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I’ve Relocated – How do I Rebuild my Local Network?

June 2, 2010

   I just had a friend of mine, Frank, recently take a job out-of-state.  Now he’s wondering how to build his local network … again.  I originally advised him that it would be similar to what he’s done before, such as he probably joined some groups, attended some association functions, attended some workshops, volunteered, etc.  Then, it got me to thinking, some folks never had to start over, so it could be considered a daunting task.  I’ve lived in multiple states, made cold calls by phone and Social Media, and am familiar with the potential interview scenario from Arizona, through a firm in Minnesota, for an actual job in Texas.  So, I believe I can offer some solutions for Frank, and others who may be experiencing the same as well.

Ideas for Networking in a new location.

No doubt most of you have heard that it’s not What you know, but Who you know.  Well, your networking and/or job search is no different.  The term networking was coined to describe the process of talking with people about opportunities.  It can differ from a casual conversation in that you have a specific goal, namely to find job opportunities, but it is a conversation nonetheless.  And, please don’t forget that a conversation is two people exchanging information.

The purpose of this discussion is to provide some basic tips, and insights to help you network more effectively.  Your personal agenda is to engage someone to benefit you, but you may have to give a little before the Return On Investment (ROI) is apparent.  The definition of networking is “to interact or engage in informal communication with others for mutual assistance or support.”  Certain points need to be stressed at this point:

  1. To be successful at networking, you must remember that what you’re doing is building relationships with people.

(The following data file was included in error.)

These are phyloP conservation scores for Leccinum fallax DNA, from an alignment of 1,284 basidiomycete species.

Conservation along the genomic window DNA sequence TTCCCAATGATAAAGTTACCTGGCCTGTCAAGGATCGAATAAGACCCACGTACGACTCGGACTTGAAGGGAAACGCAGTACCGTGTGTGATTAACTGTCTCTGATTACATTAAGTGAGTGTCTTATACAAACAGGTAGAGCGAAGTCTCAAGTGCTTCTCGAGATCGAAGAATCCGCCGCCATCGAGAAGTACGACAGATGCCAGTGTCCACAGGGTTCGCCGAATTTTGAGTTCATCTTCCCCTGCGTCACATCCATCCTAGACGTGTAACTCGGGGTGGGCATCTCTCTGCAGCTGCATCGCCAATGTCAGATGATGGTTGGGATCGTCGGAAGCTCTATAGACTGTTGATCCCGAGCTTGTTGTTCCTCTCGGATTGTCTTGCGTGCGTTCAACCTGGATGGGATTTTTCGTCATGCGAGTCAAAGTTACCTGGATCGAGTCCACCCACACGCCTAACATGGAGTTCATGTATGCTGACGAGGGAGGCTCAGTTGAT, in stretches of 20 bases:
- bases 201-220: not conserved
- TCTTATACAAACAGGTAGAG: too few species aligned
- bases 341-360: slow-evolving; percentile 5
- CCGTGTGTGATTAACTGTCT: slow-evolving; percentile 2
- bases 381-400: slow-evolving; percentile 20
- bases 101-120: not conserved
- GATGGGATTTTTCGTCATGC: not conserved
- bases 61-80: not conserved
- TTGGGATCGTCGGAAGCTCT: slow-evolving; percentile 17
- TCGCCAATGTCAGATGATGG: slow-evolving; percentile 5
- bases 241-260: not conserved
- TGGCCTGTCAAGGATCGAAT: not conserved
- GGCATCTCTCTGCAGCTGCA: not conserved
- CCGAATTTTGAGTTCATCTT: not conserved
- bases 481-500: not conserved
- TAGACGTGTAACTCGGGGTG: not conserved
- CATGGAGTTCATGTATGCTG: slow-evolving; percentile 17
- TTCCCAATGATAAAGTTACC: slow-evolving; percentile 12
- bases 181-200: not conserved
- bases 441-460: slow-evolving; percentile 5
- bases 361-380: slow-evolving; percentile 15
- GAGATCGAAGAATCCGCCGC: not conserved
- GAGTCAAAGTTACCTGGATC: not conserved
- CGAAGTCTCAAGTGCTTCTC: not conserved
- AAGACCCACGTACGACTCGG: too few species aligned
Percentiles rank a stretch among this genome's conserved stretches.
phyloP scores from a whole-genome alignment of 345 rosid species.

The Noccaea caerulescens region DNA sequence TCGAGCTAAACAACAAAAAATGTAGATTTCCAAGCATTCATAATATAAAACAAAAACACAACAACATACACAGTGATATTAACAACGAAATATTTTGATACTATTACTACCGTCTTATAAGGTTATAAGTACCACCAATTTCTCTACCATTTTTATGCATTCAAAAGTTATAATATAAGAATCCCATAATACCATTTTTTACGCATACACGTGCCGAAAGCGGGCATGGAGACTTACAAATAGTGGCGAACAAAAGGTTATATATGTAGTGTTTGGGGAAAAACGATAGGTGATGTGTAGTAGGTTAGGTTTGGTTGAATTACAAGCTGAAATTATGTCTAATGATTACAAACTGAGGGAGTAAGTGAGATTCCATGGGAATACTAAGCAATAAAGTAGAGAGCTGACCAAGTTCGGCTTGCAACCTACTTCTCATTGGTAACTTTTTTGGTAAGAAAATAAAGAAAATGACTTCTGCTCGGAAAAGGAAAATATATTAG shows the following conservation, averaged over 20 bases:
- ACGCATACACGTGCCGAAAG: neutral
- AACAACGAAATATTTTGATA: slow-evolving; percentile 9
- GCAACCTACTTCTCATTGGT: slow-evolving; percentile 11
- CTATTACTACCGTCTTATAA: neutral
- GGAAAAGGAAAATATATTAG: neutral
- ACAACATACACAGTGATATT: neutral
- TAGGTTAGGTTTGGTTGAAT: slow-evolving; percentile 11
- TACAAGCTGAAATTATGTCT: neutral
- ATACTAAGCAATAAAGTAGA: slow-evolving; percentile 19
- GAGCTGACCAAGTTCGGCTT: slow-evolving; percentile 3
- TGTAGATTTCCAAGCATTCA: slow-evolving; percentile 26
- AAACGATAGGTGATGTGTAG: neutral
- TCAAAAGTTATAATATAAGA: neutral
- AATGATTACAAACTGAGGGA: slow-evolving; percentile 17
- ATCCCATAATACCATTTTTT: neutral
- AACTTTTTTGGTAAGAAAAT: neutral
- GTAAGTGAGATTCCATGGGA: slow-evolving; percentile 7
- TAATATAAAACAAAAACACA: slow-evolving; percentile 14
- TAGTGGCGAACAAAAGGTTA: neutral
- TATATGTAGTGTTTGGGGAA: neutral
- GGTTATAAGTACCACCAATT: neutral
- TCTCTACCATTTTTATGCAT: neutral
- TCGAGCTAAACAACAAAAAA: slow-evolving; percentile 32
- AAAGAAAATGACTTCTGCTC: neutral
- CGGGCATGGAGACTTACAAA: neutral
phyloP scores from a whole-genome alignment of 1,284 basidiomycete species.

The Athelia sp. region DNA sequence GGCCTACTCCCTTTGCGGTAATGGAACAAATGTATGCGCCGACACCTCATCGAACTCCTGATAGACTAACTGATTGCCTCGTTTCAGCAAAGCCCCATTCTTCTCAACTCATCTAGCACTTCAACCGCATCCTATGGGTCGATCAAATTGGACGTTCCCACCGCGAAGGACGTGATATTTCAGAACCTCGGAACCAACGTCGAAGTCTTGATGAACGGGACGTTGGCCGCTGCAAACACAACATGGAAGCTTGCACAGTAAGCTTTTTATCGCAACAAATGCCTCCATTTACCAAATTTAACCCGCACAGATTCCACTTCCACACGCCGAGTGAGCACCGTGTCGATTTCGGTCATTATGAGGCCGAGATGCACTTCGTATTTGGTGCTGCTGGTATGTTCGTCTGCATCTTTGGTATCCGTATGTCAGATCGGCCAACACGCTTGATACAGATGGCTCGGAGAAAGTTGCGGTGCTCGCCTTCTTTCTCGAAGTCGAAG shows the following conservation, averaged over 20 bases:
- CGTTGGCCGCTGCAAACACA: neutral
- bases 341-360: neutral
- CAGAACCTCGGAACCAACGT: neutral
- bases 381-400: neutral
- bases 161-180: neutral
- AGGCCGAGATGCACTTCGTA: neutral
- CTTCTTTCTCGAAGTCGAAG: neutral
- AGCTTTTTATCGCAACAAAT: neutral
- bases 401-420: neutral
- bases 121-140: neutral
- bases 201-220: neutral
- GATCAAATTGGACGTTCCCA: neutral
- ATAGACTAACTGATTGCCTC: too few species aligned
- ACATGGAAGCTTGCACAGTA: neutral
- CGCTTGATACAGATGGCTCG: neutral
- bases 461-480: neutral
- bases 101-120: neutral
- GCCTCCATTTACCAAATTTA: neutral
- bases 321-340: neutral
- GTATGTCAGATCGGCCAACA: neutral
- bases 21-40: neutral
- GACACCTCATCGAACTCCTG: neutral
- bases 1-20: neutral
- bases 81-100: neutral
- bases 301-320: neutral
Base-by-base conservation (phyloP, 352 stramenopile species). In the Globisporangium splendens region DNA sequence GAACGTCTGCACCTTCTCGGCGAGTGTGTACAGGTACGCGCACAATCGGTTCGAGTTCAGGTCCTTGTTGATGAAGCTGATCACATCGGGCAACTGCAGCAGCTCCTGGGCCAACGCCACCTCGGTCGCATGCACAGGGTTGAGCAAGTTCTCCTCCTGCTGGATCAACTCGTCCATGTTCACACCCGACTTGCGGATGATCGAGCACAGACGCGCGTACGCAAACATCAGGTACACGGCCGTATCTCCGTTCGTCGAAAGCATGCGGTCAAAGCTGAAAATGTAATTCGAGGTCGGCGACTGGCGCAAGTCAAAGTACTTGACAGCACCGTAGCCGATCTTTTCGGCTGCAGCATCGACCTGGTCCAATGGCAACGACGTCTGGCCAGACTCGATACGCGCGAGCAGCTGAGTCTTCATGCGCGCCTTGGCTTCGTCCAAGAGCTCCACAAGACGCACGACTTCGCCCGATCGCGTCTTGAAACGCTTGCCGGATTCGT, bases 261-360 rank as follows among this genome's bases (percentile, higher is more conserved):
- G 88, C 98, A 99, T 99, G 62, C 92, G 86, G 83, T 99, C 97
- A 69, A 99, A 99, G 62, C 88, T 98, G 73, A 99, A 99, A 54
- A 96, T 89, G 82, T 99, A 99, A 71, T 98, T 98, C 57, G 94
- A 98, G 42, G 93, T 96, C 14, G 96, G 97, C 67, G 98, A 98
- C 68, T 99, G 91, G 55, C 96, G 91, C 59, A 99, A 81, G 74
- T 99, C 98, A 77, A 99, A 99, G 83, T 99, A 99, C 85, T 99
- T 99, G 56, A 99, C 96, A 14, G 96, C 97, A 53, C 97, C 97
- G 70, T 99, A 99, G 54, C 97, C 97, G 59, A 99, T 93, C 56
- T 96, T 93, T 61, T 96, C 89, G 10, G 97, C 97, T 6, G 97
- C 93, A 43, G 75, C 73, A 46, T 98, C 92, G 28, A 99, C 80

2. Informal communication is just a cheap way of talking with people at any time, at any place, and on any topic.
  3. You need to develop a plan during the discussion to benefit the other person first, and work your needs in later. 
  4. Decide where is the best place for you to network so you can obtain the best results.
  5. Follow up to your conversations are key.

You should network all the time, not just when you need something.  Most people stop networking after finding work, but if you continue networking you will be prepared the next time you’re looking.  And in the mean time, by helping others, your own network will be much stronger.  Nothing is more rewarding when your network starts working for you.  The bottom line is that successful networking is mutual assistance, without the promise of immediate return.  I’ve been saying for years that it’s like going from Active to Passive, then back again … but, I never stop.

So, networking is like a garden that needs tending to.  It takes a little work, and perseverance.  The results won’t always happen right away, but as long as you develop a plan, and stick to it, networking will be successful.

Who are you going to network with today?

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